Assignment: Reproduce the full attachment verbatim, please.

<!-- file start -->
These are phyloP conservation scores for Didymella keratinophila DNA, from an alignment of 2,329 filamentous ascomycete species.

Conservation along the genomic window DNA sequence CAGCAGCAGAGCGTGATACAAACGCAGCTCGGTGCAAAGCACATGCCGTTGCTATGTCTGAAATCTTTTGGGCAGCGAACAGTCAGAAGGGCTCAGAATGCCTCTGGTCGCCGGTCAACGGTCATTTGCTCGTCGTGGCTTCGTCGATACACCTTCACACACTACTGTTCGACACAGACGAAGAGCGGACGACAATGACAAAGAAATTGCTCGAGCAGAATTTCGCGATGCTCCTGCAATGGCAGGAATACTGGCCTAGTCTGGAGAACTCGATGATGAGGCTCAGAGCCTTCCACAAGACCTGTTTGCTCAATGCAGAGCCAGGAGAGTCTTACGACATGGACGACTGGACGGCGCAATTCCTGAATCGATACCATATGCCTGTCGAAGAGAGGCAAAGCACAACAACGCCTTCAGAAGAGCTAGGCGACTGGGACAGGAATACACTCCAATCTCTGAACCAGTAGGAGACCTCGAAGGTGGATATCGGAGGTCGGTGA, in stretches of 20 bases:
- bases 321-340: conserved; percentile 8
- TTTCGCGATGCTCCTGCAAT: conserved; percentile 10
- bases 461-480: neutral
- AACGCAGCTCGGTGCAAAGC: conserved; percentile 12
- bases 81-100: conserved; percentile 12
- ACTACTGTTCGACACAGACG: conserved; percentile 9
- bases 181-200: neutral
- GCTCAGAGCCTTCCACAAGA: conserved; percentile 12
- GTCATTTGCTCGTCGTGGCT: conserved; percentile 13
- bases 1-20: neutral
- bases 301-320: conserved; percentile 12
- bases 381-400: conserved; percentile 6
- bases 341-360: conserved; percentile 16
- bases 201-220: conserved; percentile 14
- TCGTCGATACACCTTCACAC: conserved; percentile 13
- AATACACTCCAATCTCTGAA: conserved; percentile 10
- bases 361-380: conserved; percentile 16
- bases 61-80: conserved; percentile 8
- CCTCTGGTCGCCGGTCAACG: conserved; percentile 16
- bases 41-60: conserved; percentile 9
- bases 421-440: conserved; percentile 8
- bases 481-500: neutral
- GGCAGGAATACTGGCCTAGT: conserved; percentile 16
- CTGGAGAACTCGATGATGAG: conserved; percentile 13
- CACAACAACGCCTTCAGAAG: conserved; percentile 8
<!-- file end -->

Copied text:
These are phyloP conservation scores for Didymella keratinophila DNA, from an alignment of 2,329 filamentous ascomycete species.

Conservation along the genomic window DNA sequence CAGCAGCAGAGCGTGATACAAACGCAGCTCGGTGCAAAGCACATGCCGTTGCTATGTCTGAAATCTTTTGGGCAGCGAACAGTCAGAAGGGCTCAGAATGCCTCTGGTCGCCGGTCAACGGTCATTTGCTCGTCGTGGCTTCGTCGATACACCTTCACACACTACTGTTCGACACAGACGAAGAGCGGACGACAATGACAAAGAAATTGCTCGAGCAGAATTTCGCGATGCTCCTGCAATGGCAGGAATACTGGCCTAGTCTGGAGAACTCGATGATGAGGCTCAGAGCCTTCCACAAGACCTGTTTGCTCAATGCAGAGCCAGGAGAGTCTTACGACATGGACGACTGGACGGCGCAATTCCTGAATCGATACCATATGCCTGTCGAAGAGAGGCAAAGCACAACAACGCCTTCAGAAGAGCTAGGCGACTGGGACAGGAATACACTCCAATCTCTGAACCAGTAGGAGACCTCGAAGGTGGATATCGGAGGTCGGTGA, in stretches of 20 bases:
- bases 321-340: conserved; percentile 8
- TTTCGCGATGCTCCTGCAAT: conserved; percentile 10
- bases 461-480: neutral
- AACGCAGCTCGGTGCAAAGC: conserved; percentile 12
- bases 81-100: conserved; percentile 12
- ACTACTGTTCGACACAGACG: conserved; percentile 9
- bases 181-200: neutral
- GCTCAGAGCCTTCCACAAGA: conserved; percentile 12
- GTCATTTGCTCGTCGTGGCT: conserved; percentile 13
- bases 1-20: neutral
- bases 301-320: conserved; percentile 12
- bases 381-400: conserved; percentile 6
- bases 341-360: conserved; percentile 16
- bases 201-220: conserved; percentile 14
- TCGTCGATACACCTTCACAC: conserved; percentile 13
- AATACACTCCAATCTCTGAA: conserved; percentile 10
- bases 361-380: conserved; percentile 16
- bases 61-80: conserved; percentile 8
- CCTCTGGTCGCCGGTCAACG: conserved; percentile 16
- bases 41-60: conserved; percentile 9
- bases 421-440: conserved; percentile 8
- bases 481-500: neutral
- GGCAGGAATACTGGCCTAGT: conserved; percentile 16
- CTGGAGAACTCGATGATGAG: conserved; percentile 13
- CACAACAACGCCTTCAGAAG: conserved; percentile 8